• the challenges we face finding outlets for our children’s intense energy and
  • strategies for when extracurricular activities don’t go the way we planned.

When children have OEs…

  • They may have heaps of energy, but not be able to cope with organised sports
  • They might have dozens of interests but struggle to fit them into the 168 hours in their week
  • They may be driven and competitive, but melt down when they lose
  • They may not get the concept of doing something just for fun – they have to be the best at everything
  • They might be passionate about learning new things, but their asynchronous development makes group classes difficult

Finding extracurricular activities for your intense and sensitive child

My homeschooled son is sensitive, hyper-reactive and introverted. He has all five overexcitabilities including intense psychomotor OE.

Finding outlets for his asynchronous physical, social and creative energies has always been a challenge.

Challenge #1: Other kids

Most group activities involve waiting for your turn. And when kids are bored, winding up the ‘weird’ kid provides a welcome distraction.

Their behaviour isn’t malicious. Boys fidget as they wait in line. They bump into each other. And when the sensitive child gets jostled, he reacts. He’s already starting to feel overwhelmed by the noise, bright light and waiting, so it doesn’t take much.

‘What will happen if I ‘accidentally’ touch him with my foot again?’ wonders the bored kid.

So begins a cycle which ends in the sensitive child getting thrown out of the class. He is the one who has ‘over’-reacted – the others were just being ‘normal little boys’.

Parenting coaching helped me see the positive intention in my son’s behaviour in situations like this.

The ‘death-stare’ he gives other kids when he’s feeling overwhelmed is an adaptive (constructive) behaviour, designed to get the other kids to back away.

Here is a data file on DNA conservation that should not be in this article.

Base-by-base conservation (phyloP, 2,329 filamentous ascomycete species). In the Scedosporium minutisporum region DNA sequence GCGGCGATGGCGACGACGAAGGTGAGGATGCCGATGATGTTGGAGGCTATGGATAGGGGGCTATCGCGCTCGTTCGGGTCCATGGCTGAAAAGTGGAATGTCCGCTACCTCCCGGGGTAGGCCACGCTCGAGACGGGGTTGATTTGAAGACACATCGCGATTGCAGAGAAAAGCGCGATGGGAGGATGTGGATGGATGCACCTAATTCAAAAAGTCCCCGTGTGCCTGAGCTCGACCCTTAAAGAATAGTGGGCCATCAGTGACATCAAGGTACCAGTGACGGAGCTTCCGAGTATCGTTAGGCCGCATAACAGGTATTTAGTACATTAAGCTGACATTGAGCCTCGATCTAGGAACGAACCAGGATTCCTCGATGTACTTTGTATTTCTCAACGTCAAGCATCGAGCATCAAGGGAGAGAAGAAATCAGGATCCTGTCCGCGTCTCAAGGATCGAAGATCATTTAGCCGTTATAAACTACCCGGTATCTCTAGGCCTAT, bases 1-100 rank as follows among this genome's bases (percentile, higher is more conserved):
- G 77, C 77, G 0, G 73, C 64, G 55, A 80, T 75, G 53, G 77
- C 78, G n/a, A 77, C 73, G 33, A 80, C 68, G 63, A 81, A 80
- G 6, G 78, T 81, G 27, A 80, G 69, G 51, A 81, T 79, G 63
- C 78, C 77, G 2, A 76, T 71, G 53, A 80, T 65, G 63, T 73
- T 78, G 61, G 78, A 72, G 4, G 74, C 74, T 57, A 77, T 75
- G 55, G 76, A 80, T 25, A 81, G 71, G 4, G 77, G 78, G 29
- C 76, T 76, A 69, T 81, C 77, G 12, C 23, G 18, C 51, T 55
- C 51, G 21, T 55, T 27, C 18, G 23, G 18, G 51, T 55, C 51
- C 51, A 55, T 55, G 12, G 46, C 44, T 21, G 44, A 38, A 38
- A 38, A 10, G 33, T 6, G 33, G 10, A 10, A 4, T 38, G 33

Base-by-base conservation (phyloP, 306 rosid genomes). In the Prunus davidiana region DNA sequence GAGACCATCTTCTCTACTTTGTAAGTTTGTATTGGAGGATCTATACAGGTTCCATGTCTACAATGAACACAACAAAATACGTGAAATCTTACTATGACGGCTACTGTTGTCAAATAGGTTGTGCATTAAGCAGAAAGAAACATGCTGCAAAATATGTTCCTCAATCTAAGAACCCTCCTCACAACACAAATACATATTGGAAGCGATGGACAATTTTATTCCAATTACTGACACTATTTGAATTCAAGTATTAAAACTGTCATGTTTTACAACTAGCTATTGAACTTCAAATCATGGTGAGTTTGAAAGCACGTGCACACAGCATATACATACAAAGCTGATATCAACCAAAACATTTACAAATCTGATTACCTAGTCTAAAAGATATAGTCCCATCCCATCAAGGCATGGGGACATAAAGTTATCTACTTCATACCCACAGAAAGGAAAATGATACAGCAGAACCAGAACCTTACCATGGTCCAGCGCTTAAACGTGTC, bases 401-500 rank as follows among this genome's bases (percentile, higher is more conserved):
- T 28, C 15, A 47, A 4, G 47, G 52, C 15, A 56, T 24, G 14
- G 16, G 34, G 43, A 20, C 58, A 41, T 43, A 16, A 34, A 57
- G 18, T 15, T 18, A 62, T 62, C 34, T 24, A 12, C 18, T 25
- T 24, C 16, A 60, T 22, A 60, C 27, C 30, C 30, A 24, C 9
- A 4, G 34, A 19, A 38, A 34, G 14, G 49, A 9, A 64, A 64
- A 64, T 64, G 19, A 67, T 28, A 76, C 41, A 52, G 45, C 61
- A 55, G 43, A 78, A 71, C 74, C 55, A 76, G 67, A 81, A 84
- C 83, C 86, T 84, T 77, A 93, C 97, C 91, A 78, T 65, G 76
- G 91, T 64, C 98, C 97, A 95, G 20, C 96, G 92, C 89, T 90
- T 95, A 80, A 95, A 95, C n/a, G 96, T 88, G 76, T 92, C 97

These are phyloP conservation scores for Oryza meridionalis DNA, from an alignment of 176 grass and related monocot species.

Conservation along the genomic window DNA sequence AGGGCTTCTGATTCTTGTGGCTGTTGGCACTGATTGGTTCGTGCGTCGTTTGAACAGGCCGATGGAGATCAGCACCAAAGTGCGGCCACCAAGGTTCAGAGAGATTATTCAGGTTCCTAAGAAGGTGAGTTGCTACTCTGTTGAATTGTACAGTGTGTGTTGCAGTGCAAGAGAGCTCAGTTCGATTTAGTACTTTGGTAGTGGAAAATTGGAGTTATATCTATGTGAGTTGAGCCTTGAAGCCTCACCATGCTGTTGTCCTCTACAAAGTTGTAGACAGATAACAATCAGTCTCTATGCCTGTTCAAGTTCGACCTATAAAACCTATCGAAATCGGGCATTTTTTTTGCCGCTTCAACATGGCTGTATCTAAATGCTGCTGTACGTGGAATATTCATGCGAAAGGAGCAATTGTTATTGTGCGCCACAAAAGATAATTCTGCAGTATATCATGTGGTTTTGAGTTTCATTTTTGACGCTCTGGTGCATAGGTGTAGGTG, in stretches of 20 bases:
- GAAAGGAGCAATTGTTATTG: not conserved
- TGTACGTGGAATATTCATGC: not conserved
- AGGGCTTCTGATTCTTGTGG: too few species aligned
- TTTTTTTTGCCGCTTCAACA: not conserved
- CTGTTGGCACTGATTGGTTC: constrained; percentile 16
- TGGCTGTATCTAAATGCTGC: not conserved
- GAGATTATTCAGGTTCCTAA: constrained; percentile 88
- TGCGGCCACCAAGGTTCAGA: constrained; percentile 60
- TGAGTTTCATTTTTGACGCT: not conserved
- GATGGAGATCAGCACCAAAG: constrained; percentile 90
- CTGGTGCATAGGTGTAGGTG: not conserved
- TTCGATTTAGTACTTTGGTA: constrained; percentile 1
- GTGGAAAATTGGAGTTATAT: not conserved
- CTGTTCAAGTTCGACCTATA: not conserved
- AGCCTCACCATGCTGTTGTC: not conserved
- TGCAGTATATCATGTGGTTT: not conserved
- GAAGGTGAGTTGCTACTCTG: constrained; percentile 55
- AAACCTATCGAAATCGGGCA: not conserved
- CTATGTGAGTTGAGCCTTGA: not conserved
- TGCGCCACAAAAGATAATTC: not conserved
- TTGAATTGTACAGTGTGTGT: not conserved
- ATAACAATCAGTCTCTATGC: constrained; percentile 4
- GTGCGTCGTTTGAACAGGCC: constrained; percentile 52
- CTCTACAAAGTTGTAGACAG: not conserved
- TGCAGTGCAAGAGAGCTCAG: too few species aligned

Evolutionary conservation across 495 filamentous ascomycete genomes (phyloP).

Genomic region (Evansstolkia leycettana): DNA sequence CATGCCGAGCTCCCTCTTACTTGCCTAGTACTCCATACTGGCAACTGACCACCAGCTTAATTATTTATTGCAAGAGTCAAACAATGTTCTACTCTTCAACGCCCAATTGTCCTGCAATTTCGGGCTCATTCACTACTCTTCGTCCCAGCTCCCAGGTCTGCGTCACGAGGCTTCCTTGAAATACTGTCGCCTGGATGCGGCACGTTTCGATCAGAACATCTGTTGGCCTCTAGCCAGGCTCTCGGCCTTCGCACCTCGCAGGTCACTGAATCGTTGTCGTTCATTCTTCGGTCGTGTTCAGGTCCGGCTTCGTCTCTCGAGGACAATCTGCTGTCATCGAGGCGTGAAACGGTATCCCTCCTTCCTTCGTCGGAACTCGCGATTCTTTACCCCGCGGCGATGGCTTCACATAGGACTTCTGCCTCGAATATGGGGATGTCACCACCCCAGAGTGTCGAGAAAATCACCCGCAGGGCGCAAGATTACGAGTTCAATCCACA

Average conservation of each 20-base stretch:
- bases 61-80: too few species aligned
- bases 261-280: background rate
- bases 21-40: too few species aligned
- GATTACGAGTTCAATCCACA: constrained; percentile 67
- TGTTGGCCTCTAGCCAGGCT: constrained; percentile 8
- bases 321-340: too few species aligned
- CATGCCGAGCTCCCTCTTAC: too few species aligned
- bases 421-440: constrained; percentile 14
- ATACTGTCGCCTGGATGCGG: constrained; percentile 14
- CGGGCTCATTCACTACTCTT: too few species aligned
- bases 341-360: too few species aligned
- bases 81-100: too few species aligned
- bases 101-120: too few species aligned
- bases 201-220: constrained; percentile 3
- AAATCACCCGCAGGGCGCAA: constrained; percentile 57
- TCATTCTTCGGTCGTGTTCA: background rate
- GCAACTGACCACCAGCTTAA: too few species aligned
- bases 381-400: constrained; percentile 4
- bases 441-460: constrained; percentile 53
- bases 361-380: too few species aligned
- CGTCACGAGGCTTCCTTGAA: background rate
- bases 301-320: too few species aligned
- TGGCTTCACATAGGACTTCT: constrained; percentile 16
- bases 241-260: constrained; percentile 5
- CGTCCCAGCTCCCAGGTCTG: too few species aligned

Walking out of an ice-skating class after 5 minutes and shutting himself in the toilets is better than kicking off at the girl who accidentally skated into him.

When we understand what’s going on, we’re much better equipped to support and advocate for our children.

Challenge #2: Other adults

Dealing with others’ judgments is one of the toughest challenges when you’re raising children with OEs.

As a child I was mortified if I ever got in trouble, so I learned to be a good girl. Then – because the Universe likes us to grow – I was blessed with a son who, through no fault of his own, regularly behaved ‘inappropriately’ according to societal norms.

I can’t count the number of times I’ve found tears stinging my eyes as someone’s berated me about my son’s behaviour.

Parenting coaching  with someone who understands OEs has also helped me deal with other adults. (See When extracurricular activities don’t go as planned, below, for more about this.)

Challenge #3: Coaches and teachers: To mention your child’s OEs or not?

What do teachers do when a child ‘misbehaves’ in class? They pull him aside, stand up close and demand an immediate apology. All of which is guaranteed to send an already-triggered child completely off at the deep end!

Should you try to avoid that scenario by telling the teacher about your child’s OEs? Or is it best not to anticipate  trouble and hope for the best?